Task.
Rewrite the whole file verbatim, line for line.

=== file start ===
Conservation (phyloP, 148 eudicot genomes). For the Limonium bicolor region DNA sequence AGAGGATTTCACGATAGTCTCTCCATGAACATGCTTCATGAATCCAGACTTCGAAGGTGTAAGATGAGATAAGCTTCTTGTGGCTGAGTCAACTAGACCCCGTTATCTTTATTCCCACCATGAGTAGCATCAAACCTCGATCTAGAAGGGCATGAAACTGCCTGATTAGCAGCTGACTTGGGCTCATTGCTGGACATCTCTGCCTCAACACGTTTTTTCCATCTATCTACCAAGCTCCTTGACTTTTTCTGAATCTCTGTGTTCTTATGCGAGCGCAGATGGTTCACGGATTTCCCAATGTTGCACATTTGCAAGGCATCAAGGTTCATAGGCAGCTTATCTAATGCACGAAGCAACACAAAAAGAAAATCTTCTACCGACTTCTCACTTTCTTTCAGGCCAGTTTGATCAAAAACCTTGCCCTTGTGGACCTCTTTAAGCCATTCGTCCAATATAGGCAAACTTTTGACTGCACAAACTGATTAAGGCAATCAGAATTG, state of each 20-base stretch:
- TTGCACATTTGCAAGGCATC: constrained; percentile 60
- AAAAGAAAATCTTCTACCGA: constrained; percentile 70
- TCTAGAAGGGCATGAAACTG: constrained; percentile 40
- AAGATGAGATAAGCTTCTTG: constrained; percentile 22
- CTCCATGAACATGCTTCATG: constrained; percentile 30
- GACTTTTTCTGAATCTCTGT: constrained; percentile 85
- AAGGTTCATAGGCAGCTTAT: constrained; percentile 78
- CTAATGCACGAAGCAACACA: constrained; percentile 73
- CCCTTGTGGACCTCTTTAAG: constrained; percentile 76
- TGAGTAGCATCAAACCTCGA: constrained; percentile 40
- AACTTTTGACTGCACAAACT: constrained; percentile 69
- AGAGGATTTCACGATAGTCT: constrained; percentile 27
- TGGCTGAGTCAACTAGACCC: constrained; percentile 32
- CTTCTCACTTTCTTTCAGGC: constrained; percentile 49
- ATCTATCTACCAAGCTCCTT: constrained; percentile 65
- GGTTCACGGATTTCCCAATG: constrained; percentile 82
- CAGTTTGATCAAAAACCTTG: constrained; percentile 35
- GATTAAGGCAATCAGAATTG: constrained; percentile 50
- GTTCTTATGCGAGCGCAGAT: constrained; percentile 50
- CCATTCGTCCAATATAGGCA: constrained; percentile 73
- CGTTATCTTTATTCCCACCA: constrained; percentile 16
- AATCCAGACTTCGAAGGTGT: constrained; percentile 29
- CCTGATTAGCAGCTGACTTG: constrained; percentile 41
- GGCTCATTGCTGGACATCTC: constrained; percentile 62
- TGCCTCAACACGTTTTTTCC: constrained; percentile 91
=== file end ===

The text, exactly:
Conservation (phyloP, 148 eudicot genomes). For the Limonium bicolor region DNA sequence AGAGGATTTCACGATAGTCTCTCCATGAACATGCTTCATGAATCCAGACTTCGAAGGTGTAAGATGAGATAAGCTTCTTGTGGCTGAGTCAACTAGACCCCGTTATCTTTATTCCCACCATGAGTAGCATCAAACCTCGATCTAGAAGGGCATGAAACTGCCTGATTAGCAGCTGACTTGGGCTCATTGCTGGACATCTCTGCCTCAACACGTTTTTTCCATCTATCTACCAAGCTCCTTGACTTTTTCTGAATCTCTGTGTTCTTATGCGAGCGCAGATGGTTCACGGATTTCCCAATGTTGCACATTTGCAAGGCATCAAGGTTCATAGGCAGCTTATCTAATGCACGAAGCAACACAAAAAGAAAATCTTCTACCGACTTCTCACTTTCTTTCAGGCCAGTTTGATCAAAAACCTTGCCCTTGTGGACCTCTTTAAGCCATTCGTCCAATATAGGCAAACTTTTGACTGCACAAACTGATTAAGGCAATCAGAATTG, state of each 20-base stretch:
- TTGCACATTTGCAAGGCATC: constrained; percentile 60
- AAAAGAAAATCTTCTACCGA: constrained; percentile 70
- TCTAGAAGGGCATGAAACTG: constrained; percentile 40
- AAGATGAGATAAGCTTCTTG: constrained; percentile 22
- CTCCATGAACATGCTTCATG: constrained; percentile 30
- GACTTTTTCTGAATCTCTGT: constrained; percentile 85
- AAGGTTCATAGGCAGCTTAT: constrained; percentile 78
- CTAATGCACGAAGCAACACA: constrained; percentile 73
- CCCTTGTGGACCTCTTTAAG: constrained; percentile 76
- TGAGTAGCATCAAACCTCGA: constrained; percentile 40
- AACTTTTGACTGCACAAACT: constrained; percentile 69
- AGAGGATTTCACGATAGTCT: constrained; percentile 27
- TGGCTGAGTCAACTAGACCC: constrained; percentile 32
- CTTCTCACTTTCTTTCAGGC: constrained; percentile 49
- ATCTATCTACCAAGCTCCTT: constrained; percentile 65
- GGTTCACGGATTTCCCAATG: constrained; percentile 82
- CAGTTTGATCAAAAACCTTG: constrained; percentile 35
- GATTAAGGCAATCAGAATTG: constrained; percentile 50
- GTTCTTATGCGAGCGCAGAT: constrained; percentile 50
- CCATTCGTCCAATATAGGCA: constrained; percentile 73
- CGTTATCTTTATTCCCACCA: constrained; percentile 16
- AATCCAGACTTCGAAGGTGT: constrained; percentile 29
- CCTGATTAGCAGCTGACTTG: constrained; percentile 41
- GGCTCATTGCTGGACATCTC: constrained; percentile 62
- TGCCTCAACACGTTTTTTCC: constrained; percentile 91